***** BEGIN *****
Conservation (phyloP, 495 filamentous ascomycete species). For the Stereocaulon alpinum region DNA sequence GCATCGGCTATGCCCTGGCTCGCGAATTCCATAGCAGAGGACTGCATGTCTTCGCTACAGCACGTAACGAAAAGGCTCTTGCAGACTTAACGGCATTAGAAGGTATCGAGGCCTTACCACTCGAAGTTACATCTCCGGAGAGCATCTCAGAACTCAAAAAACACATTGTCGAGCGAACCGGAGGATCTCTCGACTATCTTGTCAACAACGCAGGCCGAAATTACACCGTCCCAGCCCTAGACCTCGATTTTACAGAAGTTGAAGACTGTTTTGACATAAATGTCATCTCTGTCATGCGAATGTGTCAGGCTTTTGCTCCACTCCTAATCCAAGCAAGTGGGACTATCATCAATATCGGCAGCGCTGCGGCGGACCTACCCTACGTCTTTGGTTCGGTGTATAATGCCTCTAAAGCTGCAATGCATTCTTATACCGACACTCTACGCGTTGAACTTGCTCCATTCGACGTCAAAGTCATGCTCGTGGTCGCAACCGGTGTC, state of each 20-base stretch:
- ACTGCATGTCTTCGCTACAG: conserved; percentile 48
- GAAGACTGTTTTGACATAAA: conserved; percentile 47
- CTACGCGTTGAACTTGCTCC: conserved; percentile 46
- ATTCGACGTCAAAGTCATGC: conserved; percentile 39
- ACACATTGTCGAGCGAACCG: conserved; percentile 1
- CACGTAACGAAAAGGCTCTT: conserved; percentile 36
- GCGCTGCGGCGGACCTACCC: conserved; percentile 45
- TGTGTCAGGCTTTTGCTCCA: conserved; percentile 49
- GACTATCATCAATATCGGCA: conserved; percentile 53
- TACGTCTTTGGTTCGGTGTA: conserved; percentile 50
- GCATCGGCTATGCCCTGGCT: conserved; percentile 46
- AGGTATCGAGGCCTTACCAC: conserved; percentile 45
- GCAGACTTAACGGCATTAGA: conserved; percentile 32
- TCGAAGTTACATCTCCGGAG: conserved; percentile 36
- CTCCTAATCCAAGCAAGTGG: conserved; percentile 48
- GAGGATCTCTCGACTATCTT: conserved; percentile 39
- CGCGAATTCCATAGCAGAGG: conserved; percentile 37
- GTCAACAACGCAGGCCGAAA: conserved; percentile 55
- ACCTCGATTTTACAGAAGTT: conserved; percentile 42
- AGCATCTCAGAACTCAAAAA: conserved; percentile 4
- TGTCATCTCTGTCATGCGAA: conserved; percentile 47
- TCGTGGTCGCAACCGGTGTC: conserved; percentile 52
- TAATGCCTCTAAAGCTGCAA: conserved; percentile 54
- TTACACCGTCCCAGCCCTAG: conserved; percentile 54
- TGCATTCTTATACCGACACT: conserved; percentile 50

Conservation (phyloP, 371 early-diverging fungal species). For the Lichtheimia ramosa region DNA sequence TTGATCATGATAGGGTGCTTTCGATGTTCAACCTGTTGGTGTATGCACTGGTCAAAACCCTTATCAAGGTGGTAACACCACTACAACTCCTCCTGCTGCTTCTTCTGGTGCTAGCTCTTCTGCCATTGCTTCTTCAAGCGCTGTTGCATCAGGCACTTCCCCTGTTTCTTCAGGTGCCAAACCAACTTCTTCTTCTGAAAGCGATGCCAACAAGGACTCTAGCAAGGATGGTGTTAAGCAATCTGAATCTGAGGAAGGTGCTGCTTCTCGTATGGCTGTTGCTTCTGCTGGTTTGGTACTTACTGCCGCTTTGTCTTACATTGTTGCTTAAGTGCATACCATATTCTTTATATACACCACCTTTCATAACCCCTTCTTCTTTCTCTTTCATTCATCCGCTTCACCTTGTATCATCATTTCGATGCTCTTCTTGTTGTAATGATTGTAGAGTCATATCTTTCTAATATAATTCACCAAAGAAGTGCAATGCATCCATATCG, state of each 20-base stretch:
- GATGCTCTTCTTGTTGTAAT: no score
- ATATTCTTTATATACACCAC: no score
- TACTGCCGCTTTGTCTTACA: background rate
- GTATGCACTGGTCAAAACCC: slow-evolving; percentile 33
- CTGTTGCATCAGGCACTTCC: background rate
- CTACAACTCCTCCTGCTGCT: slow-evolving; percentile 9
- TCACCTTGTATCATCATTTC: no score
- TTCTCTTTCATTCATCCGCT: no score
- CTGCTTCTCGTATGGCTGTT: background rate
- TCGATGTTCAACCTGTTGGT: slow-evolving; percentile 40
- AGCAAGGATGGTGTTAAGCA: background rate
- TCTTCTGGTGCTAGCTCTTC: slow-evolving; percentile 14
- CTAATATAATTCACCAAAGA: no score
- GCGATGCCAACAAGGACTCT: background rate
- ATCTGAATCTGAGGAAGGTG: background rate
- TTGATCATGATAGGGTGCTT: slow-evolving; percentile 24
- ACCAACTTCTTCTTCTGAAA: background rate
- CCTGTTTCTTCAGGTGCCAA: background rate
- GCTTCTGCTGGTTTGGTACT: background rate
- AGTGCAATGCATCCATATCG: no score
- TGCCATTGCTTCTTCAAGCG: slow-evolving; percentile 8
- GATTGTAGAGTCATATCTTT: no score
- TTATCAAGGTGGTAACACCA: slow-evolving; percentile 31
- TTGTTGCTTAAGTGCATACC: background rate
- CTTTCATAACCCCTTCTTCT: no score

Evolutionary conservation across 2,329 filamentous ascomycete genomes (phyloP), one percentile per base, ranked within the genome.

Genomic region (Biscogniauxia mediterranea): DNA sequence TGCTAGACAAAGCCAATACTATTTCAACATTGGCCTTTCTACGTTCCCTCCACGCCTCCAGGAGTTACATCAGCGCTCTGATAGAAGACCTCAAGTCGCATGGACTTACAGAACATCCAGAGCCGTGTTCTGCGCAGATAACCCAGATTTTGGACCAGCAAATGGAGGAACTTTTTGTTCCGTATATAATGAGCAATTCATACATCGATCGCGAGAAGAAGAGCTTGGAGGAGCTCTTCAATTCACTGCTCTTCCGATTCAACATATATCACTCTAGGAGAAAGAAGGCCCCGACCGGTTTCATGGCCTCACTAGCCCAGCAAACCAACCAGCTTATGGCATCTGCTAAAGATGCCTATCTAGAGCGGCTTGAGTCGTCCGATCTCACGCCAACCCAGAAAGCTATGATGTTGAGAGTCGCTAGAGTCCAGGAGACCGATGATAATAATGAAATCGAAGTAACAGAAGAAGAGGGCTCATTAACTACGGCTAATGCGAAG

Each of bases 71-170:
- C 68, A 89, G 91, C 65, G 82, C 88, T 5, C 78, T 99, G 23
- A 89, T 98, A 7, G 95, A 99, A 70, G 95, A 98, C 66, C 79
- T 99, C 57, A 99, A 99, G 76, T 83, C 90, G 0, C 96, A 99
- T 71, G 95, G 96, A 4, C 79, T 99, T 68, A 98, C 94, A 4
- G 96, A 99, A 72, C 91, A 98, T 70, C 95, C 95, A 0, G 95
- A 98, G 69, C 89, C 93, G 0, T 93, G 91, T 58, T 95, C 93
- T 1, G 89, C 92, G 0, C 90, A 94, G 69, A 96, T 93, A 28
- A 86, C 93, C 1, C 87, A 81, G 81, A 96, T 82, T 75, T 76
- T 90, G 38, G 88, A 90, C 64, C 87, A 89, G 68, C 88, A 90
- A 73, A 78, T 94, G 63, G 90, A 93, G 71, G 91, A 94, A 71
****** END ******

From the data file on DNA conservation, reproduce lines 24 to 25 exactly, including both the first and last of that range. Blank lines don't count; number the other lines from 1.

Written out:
- TAATGCCTCTAAAGCTGCAA: conserved; percentile 54
- TTACACCGTCCCAGCCCTAG: conserved; percentile 54